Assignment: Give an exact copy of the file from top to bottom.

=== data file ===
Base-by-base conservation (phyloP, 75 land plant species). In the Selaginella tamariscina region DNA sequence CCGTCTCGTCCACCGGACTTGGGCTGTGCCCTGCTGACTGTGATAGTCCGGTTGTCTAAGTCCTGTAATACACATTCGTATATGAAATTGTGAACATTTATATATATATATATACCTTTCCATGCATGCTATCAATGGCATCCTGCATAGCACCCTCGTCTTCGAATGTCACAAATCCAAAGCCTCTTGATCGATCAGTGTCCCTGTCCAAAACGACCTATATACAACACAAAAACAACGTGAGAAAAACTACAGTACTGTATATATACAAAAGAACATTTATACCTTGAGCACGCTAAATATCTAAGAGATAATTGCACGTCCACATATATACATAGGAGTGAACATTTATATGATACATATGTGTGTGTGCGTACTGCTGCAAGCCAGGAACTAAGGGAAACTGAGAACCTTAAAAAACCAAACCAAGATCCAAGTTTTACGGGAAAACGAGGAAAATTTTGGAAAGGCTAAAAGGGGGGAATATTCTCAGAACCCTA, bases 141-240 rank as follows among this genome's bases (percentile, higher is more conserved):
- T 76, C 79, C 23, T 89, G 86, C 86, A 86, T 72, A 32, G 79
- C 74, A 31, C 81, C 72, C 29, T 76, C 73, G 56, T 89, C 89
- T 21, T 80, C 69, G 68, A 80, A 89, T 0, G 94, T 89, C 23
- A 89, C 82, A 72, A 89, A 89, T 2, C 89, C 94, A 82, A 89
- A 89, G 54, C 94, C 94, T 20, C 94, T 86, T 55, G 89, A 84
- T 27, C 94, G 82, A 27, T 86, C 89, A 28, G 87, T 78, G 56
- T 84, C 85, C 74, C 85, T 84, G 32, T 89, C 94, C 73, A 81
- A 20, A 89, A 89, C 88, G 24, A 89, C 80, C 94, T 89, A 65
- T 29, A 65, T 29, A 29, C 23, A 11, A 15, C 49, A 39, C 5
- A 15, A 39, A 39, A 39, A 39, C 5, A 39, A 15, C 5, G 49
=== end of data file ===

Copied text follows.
Base-by-base conservation (phyloP, 75 land plant species). In the Selaginella tamariscina region DNA sequence CCGTCTCGTCCACCGGACTTGGGCTGTGCCCTGCTGACTGTGATAGTCCGGTTGTCTAAGTCCTGTAATACACATTCGTATATGAAATTGTGAACATTTATATATATATATATACCTTTCCATGCATGCTATCAATGGCATCCTGCATAGCACCCTCGTCTTCGAATGTCACAAATCCAAAGCCTCTTGATCGATCAGTGTCCCTGTCCAAAACGACCTATATACAACACAAAAACAACGTGAGAAAAACTACAGTACTGTATATATACAAAAGAACATTTATACCTTGAGCACGCTAAATATCTAAGAGATAATTGCACGTCCACATATATACATAGGAGTGAACATTTATATGATACATATGTGTGTGTGCGTACTGCTGCAAGCCAGGAACTAAGGGAAACTGAGAACCTTAAAAAACCAAACCAAGATCCAAGTTTTACGGGAAAACGAGGAAAATTTTGGAAAGGCTAAAAGGGGGGAATATTCTCAGAACCCTA, bases 141-240 rank as follows among this genome's bases (percentile, higher is more conserved):
- T 76, C 79, C 23, T 89, G 86, C 86, A 86, T 72, A 32, G 79
- C 74, A 31, C 81, C 72, C 29, T 76, C 73, G 56, T 89, C 89
- T 21, T 80, C 69, G 68, A 80, A 89, T 0, G 94, T 89, C 23
- A 89, C 82, A 72, A 89, A 89, T 2, C 89, C 94, A 82, A 89
- A 89, G 54, C 94, C 94, T 20, C 94, T 86, T 55, G 89, A 84
- T 27, C 94, G 82, A 27, T 86, C 89, A 28, G 87, T 78, G 56
- T 84, C 85, C 74, C 85, T 84, G 32, T 89, C 94, C 73, A 81
- A 20, A 89, A 89, C 88, G 24, A 89, C 80, C 94, T 89, A 65
- T 29, A 65, T 29, A 29, C 23, A 11, A 15, C 49, A 39, C 5
- A 15, A 39, A 39, A 39, A 39, C 5, A 39, A 15, C 5, G 49